Tomorrow’s Meatball explores what we’ll be serving up 20 years from now

A collaborative investigation into the future of food as told by eight weird-looking meatballs.

Tomorrow’s Meatball is an explorative project by Bas Van de Poel and Kaave Pour from future-living lab, Space10 together with food designer and chef Simon Perez, photographer Lukas Renlund, graphic designer Karin Borring and storyteller Simon Caspersen. The project imagines what we will be eating 20 years from now after advancements in lab-grown foods, experimentations with alternative ingredients and dwindling resources in the face of a growing global population.  

To communicate their vision of the future of food, the team designed a photographic series that showcases eight meatballs reimagined with futuristic ingredients such as powder, algae and insects.

In explaining the thinking behind the project, Bas van de Poel of Space10 says, “It's quite difficult to picture that in the near future we will be eating insects or artificial meat. But, with the increasing demand for food, we need to start considering adding alternative ingredients to our daily menu. You could say that Tomorrow's Meatball gets people a little more familiar with the unfamiliar.” 

The Wonderful Waste Ball

Up to one third of all food is spoiled or squandered before it is consumed by people, according to UN Food and Agricultural Organisation. Food waste is prominent in the efforts to combat hunger, improve food security in the world’s poorest countries and preserving the environment. Reducing this loss is a critical step towards securing enough food for a fast-growing world population. 

The Lean Green Algae Ball

Algae are the fastest growing plant organisms in nature and a great alternative source of vitamins, protein and minerals. Because of this, the mean and green aquatic plant has a lot of potential as a scalable food source, as it can be grown anywhere – often in vertical fermentation tanks – without using large amounts of land or water. 

The Urban Farmer’s Ball

Urban farming is booming. More and more people nowadays are growing food as local as possible. Local food represents a serious alternative to the global food model. It reduces “food miles,” offers fresh products all-year-round, generates employment, creates greenbelts, and strengthens cities’ resilience to climate change.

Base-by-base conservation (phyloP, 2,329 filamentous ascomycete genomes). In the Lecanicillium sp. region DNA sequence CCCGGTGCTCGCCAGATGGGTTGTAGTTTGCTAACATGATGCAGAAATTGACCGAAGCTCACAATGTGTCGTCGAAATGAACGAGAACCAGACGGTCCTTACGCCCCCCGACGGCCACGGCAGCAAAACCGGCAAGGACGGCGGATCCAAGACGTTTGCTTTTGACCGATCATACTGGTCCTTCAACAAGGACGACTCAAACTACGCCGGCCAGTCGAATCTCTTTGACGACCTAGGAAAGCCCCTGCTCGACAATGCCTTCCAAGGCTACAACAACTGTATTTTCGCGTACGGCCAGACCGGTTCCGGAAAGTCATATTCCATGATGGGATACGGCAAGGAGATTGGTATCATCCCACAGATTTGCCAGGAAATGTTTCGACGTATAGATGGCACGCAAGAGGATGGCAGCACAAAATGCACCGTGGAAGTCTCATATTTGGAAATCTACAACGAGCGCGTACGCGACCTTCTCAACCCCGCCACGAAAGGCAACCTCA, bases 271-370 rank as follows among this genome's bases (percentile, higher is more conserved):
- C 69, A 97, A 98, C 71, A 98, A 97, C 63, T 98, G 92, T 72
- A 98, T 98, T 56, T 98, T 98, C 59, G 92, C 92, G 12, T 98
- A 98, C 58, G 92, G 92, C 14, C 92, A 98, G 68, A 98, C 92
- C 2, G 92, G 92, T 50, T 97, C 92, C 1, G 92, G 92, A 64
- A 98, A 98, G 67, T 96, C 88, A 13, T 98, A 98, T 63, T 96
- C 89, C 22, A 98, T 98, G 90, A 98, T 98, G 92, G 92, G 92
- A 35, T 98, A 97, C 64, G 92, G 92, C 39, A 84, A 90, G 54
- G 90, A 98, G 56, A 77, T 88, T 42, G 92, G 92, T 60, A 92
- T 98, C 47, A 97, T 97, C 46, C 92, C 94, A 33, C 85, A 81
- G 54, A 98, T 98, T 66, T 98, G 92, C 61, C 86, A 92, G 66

The Mighty Powder Ball

Powdered food has been gathering traction lately. The meal replacement is available in both liquid and powdered forms and includes all the elements of a healthy diet: protein, carbs, unsaturated fats, alongside all the necessary vitamins and minerals. Today already, nutrient-dense products have become game changers for treating severe malnutrition in developing countries.

The 3D Printed Ball

3D food printing has the potential to save the environment, while revolutionising food production – converting alternative ingredients such as proteins from algae, beet leaves or insects into delicious meals. In addition, 3D foot printing opens the door to food customisation and personalised nutrition. 

The Artificial Meatball 

Artificial meat is an animal-flesh product, grown inside a laboratory. The first lab grown beef burger was presented in 2013 and cost 325 000 dollars. Today, that very same burger costs only ten dollars. Artificial meat is a viable near-future alternative to the increasingly unsustainable practice of cattle farming.

The Nutty Ball

Grains, legumes and nuts continue to gain in health reputation for providing abundant protein and micronutrients. In the near future, more and more local farmers will breed new varieties of grains to thrive in their regions, marrying classic seed selection with modern technology.

The Crispy Bug Ball

Insect eating is common to cultures in most part of the world. Over 1 000 different insect species are eaten in 80 per cent of the world's nations. Insects generally contain more protein and are lower in fat than traditional meats and have about 20 times higher food conversion efficiency – making it a viable addition to our current menu. 

All images by photographer Lukas Renlund